DENVER -- Memorial Day weekend is weighing heavily on families who have postponed funeral plans, because of rules related to COVID-19 at national cemeteries, including Fort Logan.
Marilyn K's husband, Ernie, died March 25.
"He always said, 'God, country and family'," she said, adding that Ernie, 84, served in the 121st Air Squadron during the Berlin Crisis, so she wants to give him a funeral with full military honors, and she wants to be at his graveside when he is buried.
Under emergency rules, the National Cemetery Administration isn't allowing families graveside, because of the pandemic.
The administration issued these coronavirus-related rules, which say in part: "Effective, Wednesday, April 15, 2020, to ensure social distancing at the cemetery, witnessing family members will now be asked to view the interment from their cars or the road very near their cars. Families may visit the gravesite in the days following the interment consistent with CDC guidelines and local travel restrictions."
"My heart is broken because he is not with me anymore," Marilyn said. "My heart is broken that I can't give him a funeral with honors that he is so deserving of."
She, and other family members, want to know when that rule will be lifted.
"My son just booked a campsite in one of the national parks, they're now opening, but there's no discussion about what's going to happen with the national cemeteries," said Marilyn's daughter, Marcy.
Marilyn said she doesn't want Ernie to take that "last journey," to his final resting place, by himself.
She said they were high school sweethearts, and he was the love of her life.
The Denver couple was one week shy of celebrating their 61st wedding anniversary, when Ernie, who had been ill for awhile, took a turn for the worse.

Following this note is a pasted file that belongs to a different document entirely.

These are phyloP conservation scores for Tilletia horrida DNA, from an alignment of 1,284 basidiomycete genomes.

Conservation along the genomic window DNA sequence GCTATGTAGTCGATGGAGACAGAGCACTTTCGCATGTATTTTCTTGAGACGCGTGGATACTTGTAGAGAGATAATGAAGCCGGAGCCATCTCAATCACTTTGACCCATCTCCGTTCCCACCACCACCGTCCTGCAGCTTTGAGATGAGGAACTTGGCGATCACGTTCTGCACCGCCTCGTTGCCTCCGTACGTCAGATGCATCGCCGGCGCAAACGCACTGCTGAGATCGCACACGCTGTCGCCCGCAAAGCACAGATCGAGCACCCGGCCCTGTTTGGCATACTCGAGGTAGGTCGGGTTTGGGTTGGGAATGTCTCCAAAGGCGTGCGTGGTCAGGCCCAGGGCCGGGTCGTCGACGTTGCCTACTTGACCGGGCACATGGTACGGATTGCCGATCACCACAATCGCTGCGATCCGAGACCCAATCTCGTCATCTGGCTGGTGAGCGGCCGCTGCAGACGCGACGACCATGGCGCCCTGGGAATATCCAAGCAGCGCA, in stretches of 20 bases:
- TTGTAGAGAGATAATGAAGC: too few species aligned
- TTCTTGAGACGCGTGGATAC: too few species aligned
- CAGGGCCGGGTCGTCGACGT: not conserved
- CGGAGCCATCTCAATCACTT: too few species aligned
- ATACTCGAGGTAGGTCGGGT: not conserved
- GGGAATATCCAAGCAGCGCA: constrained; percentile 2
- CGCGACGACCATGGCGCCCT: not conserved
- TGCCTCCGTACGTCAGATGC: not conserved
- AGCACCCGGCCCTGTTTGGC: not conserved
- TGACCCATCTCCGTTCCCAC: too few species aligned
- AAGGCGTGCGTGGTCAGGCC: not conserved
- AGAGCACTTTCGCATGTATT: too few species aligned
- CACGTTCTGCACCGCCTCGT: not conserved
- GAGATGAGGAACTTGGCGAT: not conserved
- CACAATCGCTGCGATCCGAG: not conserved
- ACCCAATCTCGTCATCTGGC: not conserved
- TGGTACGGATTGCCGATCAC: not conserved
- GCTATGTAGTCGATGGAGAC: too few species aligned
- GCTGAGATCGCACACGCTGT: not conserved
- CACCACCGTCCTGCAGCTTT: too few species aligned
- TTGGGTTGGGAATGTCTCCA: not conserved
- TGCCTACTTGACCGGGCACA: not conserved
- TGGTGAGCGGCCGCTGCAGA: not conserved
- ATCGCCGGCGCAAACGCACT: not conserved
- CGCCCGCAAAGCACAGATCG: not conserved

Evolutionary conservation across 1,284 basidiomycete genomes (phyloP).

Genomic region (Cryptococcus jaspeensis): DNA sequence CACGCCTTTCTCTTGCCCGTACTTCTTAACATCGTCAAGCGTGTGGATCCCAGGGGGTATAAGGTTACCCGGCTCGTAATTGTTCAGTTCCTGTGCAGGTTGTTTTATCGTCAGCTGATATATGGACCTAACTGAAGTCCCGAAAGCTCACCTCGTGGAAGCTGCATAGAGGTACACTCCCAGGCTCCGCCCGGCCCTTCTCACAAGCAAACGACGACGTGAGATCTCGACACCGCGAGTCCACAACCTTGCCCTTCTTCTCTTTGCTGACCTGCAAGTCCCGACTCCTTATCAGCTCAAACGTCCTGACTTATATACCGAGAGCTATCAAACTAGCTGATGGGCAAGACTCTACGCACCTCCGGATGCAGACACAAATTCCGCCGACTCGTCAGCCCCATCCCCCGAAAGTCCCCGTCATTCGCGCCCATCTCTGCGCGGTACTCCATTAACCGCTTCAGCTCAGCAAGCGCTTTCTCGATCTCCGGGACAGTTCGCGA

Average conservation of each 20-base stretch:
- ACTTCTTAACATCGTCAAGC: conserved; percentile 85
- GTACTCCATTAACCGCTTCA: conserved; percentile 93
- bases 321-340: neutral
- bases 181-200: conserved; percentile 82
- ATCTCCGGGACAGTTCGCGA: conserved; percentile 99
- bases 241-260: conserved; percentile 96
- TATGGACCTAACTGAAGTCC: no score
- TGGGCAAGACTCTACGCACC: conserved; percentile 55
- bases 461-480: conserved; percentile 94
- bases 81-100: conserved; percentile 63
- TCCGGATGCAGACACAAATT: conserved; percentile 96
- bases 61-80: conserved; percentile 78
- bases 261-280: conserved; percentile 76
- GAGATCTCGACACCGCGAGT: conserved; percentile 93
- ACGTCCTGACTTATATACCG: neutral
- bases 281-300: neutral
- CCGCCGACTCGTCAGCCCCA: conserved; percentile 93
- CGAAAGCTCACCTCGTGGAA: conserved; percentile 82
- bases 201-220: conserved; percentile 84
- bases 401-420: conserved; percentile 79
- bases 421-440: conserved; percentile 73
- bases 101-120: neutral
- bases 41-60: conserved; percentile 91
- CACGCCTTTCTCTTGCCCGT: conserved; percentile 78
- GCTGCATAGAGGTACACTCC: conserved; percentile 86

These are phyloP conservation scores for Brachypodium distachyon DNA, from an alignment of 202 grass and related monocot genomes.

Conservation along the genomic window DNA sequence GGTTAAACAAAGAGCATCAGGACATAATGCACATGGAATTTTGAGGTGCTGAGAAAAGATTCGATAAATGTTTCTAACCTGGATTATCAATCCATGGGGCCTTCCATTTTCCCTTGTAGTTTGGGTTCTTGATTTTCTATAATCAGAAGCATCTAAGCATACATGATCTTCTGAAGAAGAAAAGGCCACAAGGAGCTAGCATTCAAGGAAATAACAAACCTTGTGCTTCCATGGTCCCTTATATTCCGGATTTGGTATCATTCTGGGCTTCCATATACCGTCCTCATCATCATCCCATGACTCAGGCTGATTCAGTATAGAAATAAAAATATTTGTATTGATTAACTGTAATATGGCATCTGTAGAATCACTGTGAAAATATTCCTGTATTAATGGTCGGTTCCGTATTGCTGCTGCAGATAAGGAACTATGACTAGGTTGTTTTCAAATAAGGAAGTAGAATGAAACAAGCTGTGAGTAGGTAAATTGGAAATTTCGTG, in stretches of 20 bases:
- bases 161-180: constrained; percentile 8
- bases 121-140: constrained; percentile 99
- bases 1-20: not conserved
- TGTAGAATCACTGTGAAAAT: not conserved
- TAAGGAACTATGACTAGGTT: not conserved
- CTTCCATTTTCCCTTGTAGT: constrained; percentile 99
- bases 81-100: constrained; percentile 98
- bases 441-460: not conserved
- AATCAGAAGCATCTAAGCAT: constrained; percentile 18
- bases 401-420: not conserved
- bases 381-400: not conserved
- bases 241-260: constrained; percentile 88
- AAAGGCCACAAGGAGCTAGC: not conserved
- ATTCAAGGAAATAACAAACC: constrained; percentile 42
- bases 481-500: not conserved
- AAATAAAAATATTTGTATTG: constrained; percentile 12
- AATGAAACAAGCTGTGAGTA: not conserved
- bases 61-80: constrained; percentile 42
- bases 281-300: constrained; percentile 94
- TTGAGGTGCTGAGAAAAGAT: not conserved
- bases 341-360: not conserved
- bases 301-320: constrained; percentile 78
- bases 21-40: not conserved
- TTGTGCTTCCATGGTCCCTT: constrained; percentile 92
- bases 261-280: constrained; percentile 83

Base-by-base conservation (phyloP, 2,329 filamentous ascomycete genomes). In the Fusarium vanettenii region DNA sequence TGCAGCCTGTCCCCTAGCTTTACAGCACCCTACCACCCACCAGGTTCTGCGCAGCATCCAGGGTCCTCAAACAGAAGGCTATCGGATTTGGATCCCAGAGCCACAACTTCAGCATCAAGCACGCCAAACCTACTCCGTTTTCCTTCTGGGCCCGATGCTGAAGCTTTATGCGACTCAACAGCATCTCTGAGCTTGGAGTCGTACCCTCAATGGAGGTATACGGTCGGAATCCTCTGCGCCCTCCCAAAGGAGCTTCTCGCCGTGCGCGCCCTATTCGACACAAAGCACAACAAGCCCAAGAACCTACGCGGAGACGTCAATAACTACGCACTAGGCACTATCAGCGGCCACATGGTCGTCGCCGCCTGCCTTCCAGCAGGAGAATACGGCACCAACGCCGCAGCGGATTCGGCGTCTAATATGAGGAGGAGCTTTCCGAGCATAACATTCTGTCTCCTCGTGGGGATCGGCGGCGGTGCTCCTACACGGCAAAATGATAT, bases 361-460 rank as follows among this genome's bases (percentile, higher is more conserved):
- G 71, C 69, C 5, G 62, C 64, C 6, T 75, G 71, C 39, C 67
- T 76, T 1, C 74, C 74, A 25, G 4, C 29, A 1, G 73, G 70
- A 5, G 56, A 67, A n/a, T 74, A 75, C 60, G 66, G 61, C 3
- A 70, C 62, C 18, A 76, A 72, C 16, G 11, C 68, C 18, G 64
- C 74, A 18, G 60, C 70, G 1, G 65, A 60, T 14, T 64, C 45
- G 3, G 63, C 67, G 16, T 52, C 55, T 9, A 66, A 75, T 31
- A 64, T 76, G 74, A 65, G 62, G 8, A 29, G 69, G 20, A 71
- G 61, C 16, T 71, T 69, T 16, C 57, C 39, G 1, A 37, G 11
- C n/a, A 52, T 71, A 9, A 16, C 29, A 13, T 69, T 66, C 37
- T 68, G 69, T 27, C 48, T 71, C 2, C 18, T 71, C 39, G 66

On the night he was administered last rites, the family prayed together and played music.
"We played 'Take me Home, Country Roads' because he was from West Virginia and he loved that song," Marilyn said, adding that when the music was over, "Ernie said, 'I'm going now. I'm going now. One, two, three, four, five.'"
Marilyn said she asked where he was going.
"He said, 'I'm going to heaven. It's beautiful here,'" Marilyn said.
Marilyn said she knows her husband is in heaven, but that his remains need to be put in their final resting place, at Fort Logan.
Denver7 reached out to Fort Logan National Cemetery. On Wednesday, Asst. Director Raymond Dann, replied with this email: “We at the National Cemetery Administration and Fort Logan National Cemetery are anxious to resume normal operations at all our cemeteries as soon as we can. We are assessing how we can do so safely for our Veterans, families, and employees and in accordance with CDC and within national, state and local guidelines. As soon as that assessment and requirements are met at each of the cemeteries, we will provide official notice to all pertinent parties.”
We also reached out to some of Colorado's Congressional delegation to see if they have heard about a timeline.
Marilyn said once Fort Logan re-opens to graveside services, she and her family are willing to abide by any rules necessary, whether it's limiting them to 10 members, social distancing, face masks, or anything else.
She said she's a nurse, so she understands the risks, but also understands there are benefits.
"The benefit would be, to me and my family and to Ernie, to be able to walk by his side, through his long journey to his final resting place at Fort Logan," she said.